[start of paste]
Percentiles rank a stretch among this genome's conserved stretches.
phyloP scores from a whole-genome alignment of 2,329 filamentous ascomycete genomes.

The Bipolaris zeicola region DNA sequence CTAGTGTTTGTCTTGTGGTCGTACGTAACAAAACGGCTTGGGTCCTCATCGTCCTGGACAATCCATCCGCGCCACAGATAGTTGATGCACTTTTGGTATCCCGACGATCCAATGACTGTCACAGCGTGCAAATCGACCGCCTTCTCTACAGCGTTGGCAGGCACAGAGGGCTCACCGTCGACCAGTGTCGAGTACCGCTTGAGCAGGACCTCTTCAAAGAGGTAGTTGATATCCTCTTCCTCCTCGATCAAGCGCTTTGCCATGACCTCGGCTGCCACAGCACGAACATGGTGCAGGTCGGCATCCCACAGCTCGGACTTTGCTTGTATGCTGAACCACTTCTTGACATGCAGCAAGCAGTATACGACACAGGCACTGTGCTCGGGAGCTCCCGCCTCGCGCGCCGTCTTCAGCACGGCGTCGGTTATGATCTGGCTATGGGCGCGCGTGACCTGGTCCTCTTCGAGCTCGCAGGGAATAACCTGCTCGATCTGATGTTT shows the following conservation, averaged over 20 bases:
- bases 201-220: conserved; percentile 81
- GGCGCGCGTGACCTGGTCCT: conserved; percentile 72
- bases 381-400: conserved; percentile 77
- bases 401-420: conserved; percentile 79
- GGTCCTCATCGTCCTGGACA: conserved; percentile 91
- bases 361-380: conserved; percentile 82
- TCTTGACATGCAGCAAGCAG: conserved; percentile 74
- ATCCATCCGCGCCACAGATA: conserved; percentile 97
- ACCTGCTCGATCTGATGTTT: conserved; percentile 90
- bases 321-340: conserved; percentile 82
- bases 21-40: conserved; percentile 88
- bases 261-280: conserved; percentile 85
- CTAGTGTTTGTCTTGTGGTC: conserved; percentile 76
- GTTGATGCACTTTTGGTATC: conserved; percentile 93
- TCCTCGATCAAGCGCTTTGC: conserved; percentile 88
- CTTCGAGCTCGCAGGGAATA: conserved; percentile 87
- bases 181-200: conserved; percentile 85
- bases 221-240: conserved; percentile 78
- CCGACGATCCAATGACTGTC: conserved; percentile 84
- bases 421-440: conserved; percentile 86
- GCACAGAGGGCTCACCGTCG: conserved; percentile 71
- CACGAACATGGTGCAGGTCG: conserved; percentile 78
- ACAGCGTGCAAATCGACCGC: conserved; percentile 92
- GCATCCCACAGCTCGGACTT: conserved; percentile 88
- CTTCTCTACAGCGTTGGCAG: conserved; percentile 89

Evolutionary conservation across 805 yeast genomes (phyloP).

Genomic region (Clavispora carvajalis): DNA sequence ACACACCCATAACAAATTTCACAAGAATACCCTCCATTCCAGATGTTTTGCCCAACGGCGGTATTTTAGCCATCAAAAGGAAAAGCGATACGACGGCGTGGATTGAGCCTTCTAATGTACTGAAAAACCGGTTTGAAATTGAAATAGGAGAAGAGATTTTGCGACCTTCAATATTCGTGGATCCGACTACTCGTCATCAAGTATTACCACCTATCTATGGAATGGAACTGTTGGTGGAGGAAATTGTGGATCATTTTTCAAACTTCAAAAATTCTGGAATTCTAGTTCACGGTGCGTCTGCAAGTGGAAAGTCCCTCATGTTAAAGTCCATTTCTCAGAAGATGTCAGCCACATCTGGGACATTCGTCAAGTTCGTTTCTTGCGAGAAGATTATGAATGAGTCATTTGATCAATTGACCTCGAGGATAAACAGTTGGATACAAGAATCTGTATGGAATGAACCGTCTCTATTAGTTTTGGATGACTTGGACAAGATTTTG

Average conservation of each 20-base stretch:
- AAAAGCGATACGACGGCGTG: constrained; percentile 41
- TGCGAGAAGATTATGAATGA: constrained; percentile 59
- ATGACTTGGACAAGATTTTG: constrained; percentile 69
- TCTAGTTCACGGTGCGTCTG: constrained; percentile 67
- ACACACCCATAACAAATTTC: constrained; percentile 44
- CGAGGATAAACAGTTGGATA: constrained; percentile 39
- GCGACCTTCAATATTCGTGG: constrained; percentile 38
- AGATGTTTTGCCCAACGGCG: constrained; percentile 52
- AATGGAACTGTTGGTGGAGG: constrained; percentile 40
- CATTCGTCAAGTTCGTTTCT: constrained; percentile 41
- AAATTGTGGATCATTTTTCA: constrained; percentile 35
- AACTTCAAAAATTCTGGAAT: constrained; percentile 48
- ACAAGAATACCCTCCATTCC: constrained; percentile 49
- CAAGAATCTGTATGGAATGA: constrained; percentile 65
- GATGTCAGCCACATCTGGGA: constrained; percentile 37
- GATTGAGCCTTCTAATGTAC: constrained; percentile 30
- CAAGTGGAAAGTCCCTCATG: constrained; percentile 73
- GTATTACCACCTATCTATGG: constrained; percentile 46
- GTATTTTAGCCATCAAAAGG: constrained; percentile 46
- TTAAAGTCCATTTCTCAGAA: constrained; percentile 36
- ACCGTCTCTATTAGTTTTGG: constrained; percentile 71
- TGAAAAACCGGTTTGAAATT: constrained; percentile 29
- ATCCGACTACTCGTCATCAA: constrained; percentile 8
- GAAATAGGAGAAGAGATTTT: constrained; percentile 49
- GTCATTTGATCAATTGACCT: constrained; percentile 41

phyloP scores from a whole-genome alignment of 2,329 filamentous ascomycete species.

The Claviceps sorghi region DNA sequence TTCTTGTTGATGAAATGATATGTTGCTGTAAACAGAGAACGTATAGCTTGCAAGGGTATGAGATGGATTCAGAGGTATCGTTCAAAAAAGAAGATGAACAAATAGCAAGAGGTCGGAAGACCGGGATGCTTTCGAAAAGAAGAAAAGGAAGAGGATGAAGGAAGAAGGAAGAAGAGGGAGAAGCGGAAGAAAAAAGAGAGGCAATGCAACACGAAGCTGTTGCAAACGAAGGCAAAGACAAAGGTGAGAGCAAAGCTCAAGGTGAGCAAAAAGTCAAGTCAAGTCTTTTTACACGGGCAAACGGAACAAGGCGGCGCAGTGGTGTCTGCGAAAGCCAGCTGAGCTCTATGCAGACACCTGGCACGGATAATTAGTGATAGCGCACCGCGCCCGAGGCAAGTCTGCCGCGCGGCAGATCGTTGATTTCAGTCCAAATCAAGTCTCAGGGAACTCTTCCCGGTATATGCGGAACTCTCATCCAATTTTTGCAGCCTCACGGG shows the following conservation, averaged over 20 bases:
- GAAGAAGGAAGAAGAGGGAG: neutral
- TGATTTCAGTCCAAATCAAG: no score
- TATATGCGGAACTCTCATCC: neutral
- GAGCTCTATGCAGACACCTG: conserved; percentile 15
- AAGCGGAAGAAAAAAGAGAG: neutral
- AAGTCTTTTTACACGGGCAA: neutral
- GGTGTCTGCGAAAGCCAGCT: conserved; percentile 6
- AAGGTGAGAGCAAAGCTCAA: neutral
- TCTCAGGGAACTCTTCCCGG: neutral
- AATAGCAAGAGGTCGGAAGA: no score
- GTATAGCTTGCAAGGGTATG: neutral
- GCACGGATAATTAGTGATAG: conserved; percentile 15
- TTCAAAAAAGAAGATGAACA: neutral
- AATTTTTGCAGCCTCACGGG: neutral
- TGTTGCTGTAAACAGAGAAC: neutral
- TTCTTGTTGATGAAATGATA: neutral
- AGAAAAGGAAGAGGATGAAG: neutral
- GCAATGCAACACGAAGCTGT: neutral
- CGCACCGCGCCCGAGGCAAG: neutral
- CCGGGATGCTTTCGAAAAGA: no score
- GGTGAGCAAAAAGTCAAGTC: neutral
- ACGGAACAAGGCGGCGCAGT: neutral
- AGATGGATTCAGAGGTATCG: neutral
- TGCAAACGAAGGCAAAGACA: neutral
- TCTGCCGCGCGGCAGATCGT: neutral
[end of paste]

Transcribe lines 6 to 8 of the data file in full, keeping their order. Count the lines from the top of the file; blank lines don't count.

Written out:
- bases 381-400: conserved; percentile 77
- bases 401-420: conserved; percentile 79
- GGTCCTCATCGTCCTGGACA: conserved; percentile 91